As I'm learning linear algebra, this questions confuses me so much.

which of the following matrices are in row echelon form? For each matrix not in row echelon form, explain why it is not

$$ a) \left( \begin{matrix} 1 & -1 & 4 \\ 0 & 2 & -7 \\ 0 & 0 & 3 \\ \end{matrix} \right) $$

$$ b) \left( \begin{matrix} 1 & 4 & -4 & -5 \\ 0 & 0 & 4 & -8 \\ 0 & 0 & 0 & 0 \\ \end{matrix} \right) $$

$$ c) \left( \begin{matrix} 1 & -2 & 1 & -2 & 1 \\ 0 & 0 & 1 & -8 & -3 \\ 0 & 1 & 0 & 0 & 4 \\ \end{matrix} \right) $$

The reason why i'm getting super confused is because all these 3 matrices can be transformed into row echelon form. For instance if you divide row 2 in matrix $a$ and divide 3, that gets you row echelon form. And for $c$) if you change row 2, 3 then you get row echelon form. However, this question specifically asked if these 3 matrices are in row echelon form. So I don't know if transforming is allowed. What do you guys think about this question?

Because i know in order to be row echelon form implies that:

  1. The leading (first) entry in each row must be 1
  2. The leading entry on each subsequent row must be on a new column to the right
  3. All rows where all entries are zero are below rows where NOT all entries are zero
  • $\begingroup$ (a) and (b) are. (c) is not. Generally, you will be asked to identify them just by looking at them. $\endgroup$
    – poyea
    May 28, 2018 at 2:52
  • $\begingroup$ @poyea how can you tell? $\endgroup$
    – Aurora
    May 28, 2018 at 2:56
  • 1
    $\begingroup$ Stick with definitions! Note that row echelon form doesn't need to be reduced. It seems that you mixed REF and RREF up. $\endgroup$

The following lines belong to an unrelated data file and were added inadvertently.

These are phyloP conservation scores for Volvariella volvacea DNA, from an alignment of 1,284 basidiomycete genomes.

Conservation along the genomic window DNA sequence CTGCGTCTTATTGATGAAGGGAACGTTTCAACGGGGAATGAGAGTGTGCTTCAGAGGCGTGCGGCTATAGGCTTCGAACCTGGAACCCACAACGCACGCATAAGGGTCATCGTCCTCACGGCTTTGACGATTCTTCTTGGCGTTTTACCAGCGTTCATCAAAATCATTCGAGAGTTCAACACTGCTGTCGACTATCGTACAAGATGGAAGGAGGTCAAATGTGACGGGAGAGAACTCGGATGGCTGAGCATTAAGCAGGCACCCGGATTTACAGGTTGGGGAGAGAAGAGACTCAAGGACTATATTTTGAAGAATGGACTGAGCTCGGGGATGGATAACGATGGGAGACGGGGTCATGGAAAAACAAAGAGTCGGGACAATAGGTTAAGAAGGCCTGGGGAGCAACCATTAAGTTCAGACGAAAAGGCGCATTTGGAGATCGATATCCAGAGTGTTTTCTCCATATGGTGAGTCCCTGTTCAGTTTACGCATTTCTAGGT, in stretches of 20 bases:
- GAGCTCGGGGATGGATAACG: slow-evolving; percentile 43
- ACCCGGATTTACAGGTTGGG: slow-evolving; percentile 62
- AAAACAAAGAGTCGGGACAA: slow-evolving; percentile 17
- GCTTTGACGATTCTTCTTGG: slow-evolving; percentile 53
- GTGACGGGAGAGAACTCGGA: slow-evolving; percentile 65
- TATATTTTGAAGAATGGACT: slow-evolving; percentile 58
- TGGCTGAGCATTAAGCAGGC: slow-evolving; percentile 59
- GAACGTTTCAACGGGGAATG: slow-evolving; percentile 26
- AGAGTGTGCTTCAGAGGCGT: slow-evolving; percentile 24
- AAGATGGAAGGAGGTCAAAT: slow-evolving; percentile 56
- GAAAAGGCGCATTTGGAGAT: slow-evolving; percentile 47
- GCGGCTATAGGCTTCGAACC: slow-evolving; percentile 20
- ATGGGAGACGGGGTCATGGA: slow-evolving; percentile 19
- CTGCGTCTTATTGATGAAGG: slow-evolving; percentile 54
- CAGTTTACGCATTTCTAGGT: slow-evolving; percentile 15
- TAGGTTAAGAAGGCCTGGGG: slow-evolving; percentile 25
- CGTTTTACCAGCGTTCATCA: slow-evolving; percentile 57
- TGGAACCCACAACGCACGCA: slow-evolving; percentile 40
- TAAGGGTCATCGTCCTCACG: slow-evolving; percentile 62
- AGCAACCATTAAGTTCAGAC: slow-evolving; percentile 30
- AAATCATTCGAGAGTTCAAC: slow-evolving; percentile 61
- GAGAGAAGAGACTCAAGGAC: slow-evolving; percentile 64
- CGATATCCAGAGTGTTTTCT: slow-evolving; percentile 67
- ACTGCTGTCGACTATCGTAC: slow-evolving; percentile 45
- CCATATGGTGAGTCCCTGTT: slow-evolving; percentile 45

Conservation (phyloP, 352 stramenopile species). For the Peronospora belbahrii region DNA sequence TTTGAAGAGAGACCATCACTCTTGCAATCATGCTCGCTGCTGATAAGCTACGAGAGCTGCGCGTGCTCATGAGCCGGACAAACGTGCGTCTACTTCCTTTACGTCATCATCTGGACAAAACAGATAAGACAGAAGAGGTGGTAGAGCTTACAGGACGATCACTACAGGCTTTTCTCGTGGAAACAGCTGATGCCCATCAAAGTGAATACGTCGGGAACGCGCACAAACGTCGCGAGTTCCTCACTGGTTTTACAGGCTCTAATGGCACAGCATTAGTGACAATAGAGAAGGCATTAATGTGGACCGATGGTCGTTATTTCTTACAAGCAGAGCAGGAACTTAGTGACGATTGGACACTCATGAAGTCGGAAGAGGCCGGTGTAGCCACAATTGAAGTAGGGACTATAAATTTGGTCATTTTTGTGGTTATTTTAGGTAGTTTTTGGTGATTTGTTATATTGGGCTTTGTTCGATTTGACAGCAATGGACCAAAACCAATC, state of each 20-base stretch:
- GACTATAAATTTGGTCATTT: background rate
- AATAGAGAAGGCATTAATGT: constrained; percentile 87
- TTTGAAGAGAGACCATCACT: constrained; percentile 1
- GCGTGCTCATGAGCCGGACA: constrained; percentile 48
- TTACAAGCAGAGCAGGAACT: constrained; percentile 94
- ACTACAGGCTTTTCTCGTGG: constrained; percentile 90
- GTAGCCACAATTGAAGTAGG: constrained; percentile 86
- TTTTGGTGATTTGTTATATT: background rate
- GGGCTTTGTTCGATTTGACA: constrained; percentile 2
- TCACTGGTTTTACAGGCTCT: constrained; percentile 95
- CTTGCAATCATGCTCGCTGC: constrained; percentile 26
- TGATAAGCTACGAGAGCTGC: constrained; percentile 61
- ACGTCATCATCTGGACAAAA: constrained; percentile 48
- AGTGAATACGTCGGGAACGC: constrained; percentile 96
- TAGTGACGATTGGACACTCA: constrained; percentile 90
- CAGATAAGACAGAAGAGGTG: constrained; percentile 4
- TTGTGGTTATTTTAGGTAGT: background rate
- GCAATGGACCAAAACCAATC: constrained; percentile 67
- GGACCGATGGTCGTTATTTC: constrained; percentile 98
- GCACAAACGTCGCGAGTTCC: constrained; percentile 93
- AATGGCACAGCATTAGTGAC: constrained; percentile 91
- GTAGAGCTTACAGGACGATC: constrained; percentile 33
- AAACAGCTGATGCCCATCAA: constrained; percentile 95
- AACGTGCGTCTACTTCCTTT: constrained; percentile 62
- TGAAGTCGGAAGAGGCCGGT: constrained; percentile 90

– poyea
    May 28, 2018 at 2:58
  • $\begingroup$ @poyea but by the definition, the leading entry of each row of a matrix has to be 1. but for a) clearly its not $\endgroup$
    – Aurora
    May 28, 2018 at 3:06
  • 1
    $\begingroup$ As for "are you allowed to transform these" The question asks if the matrices are currently in REF. It should be a well known property to you that every matrix can be transformed into REF via elementary row operations, but those transformed matrices are not equal to the original matrices in many cases. As for "how can you tell?" as said earlier, look at the specific definition. A handwavy explanation is that you can see a "staircase pattern" if you color in all zeroes that are on the left or immediately to the right of another colored in zero. If not REF, then its more jigsaw shaped $\endgroup$
    – JMoravitz
    May 28, 2018 at 3:30

1 Answer 1


It should be noted that if a matrix is not in row echelon form, then it is not in row echelon form (even if it can be transformed to row echelon form!)

Definitions of REF can vary (see the Wikipedia one: https://en.wikipedia.org/wiki/Row_echelon_form), so by your definition none of these matrices are in REF, since none of them have leading entries all equal to 1.

However, if this condition on the leading entries were relaxed (that is, leading entries do not have to be equal to 1), then (a) and (b) are in REF, and (c) is not (because it violates condition 2...can you see why?).

Hope this helps! :)


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